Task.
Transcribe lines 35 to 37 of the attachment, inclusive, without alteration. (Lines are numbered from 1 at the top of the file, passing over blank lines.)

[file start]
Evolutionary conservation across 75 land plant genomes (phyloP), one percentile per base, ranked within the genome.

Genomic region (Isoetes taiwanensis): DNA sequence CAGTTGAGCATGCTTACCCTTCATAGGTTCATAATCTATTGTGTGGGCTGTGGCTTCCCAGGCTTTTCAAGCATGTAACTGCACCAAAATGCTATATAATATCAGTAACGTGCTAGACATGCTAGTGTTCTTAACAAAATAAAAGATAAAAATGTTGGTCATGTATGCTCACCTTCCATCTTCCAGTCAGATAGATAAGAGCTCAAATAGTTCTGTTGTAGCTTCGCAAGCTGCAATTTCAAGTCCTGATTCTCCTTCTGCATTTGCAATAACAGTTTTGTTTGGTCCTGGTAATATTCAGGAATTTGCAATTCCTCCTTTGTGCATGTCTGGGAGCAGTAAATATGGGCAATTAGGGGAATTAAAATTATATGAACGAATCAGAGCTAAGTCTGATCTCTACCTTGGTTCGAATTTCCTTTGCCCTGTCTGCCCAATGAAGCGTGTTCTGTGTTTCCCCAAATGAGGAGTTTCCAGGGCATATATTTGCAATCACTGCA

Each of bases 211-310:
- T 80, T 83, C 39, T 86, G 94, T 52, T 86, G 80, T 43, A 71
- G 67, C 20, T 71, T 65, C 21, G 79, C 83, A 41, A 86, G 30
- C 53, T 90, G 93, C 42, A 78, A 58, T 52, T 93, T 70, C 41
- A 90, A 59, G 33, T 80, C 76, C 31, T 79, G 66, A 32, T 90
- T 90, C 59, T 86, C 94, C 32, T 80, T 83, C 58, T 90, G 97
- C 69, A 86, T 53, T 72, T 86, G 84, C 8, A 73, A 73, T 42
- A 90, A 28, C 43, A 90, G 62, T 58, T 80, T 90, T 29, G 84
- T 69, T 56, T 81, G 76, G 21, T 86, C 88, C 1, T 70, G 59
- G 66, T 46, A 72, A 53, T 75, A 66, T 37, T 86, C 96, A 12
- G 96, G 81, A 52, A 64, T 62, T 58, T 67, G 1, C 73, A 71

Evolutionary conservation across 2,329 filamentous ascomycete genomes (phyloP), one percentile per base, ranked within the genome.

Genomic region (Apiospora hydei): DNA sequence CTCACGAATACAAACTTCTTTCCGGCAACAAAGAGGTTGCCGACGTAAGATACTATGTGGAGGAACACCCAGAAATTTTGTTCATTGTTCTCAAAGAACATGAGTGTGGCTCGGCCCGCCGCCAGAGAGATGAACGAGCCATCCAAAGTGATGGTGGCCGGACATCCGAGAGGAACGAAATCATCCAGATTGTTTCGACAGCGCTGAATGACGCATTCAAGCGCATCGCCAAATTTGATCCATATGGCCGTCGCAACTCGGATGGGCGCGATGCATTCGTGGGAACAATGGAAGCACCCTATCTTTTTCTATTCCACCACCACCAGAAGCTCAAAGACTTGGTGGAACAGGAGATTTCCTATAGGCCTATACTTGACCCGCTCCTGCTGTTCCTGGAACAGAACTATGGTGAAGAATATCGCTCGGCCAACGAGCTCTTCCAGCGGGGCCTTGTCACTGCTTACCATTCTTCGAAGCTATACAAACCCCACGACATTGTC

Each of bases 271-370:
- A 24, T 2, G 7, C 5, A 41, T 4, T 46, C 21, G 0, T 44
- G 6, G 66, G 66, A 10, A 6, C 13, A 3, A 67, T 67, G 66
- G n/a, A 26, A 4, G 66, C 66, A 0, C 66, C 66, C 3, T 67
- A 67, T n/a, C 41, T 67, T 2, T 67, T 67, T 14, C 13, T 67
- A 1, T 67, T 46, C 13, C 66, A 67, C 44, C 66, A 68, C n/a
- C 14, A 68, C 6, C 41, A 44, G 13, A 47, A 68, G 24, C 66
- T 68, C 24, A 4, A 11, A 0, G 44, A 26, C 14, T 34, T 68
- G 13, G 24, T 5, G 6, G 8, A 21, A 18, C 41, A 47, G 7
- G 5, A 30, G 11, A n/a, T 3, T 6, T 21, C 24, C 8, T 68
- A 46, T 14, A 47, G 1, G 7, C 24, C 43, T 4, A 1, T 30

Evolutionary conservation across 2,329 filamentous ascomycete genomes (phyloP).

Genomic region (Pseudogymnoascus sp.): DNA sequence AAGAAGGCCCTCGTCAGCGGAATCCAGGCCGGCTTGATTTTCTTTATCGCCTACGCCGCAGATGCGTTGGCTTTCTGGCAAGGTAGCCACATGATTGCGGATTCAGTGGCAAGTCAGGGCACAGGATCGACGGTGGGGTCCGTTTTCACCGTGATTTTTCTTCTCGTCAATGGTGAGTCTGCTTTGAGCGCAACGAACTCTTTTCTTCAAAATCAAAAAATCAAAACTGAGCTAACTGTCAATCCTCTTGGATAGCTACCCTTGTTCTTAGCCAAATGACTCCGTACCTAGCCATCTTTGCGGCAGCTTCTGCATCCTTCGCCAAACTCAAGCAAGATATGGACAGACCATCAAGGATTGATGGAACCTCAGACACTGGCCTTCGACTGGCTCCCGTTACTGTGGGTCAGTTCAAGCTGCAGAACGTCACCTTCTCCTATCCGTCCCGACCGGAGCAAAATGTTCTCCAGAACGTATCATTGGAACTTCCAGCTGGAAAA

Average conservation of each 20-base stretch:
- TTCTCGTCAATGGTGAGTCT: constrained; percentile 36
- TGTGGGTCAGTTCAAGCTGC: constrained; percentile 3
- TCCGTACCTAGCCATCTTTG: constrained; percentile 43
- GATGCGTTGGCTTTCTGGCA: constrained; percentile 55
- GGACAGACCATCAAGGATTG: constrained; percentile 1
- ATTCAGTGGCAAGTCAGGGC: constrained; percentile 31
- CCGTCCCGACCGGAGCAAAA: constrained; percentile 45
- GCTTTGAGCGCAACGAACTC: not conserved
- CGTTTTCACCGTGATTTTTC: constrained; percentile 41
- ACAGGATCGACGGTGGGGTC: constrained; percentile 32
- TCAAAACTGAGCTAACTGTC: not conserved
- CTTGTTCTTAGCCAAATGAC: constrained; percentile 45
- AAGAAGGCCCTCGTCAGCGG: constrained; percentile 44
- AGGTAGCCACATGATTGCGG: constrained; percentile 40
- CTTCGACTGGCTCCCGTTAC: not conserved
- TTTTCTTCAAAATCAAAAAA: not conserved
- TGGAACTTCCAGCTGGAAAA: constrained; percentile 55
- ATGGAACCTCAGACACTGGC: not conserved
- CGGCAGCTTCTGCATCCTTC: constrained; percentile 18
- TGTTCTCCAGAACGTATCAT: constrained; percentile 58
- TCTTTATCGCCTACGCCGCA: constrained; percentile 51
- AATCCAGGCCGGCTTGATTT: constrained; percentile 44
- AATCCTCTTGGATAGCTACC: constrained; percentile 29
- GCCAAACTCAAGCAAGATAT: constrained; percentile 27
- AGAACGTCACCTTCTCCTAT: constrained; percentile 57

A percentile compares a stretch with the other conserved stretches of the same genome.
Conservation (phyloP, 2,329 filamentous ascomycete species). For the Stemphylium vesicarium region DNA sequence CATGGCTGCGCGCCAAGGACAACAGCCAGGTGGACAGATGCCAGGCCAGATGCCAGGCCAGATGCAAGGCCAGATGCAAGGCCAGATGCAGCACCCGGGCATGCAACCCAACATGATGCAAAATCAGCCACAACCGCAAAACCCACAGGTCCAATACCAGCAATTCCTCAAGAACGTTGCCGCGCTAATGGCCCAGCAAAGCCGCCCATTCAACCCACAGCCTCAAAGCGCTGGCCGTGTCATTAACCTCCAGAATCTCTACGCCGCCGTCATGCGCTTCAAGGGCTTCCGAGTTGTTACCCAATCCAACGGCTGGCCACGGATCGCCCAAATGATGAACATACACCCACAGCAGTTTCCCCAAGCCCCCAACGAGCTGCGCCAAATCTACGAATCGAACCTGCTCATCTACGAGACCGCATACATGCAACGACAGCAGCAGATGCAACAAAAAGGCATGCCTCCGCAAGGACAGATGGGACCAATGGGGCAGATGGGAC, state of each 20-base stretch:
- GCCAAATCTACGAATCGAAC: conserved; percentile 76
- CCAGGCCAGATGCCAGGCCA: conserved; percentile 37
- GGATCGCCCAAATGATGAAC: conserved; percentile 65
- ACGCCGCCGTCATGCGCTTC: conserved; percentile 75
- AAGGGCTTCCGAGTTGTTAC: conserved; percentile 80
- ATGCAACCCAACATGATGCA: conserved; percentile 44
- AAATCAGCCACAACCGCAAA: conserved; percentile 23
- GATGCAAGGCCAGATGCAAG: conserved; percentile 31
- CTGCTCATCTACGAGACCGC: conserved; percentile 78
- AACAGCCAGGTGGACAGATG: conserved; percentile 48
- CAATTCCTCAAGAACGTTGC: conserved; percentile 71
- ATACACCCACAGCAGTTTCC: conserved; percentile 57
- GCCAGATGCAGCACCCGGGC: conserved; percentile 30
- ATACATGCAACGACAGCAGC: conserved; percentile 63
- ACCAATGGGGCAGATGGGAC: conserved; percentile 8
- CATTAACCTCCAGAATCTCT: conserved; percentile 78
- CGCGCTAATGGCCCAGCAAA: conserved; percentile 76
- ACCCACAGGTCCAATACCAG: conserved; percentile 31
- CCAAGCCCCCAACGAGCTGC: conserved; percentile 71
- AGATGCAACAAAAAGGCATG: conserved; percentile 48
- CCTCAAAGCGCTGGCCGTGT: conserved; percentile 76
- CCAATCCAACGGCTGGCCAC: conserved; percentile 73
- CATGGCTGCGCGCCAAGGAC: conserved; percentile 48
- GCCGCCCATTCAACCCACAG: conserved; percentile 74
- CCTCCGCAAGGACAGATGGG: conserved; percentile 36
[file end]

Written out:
- ATTCAGTGGCAAGTCAGGGC: constrained; percentile 31
- CCGTCCCGACCGGAGCAAAA: constrained; percentile 45
- GCTTTGAGCGCAACGAACTC: not conserved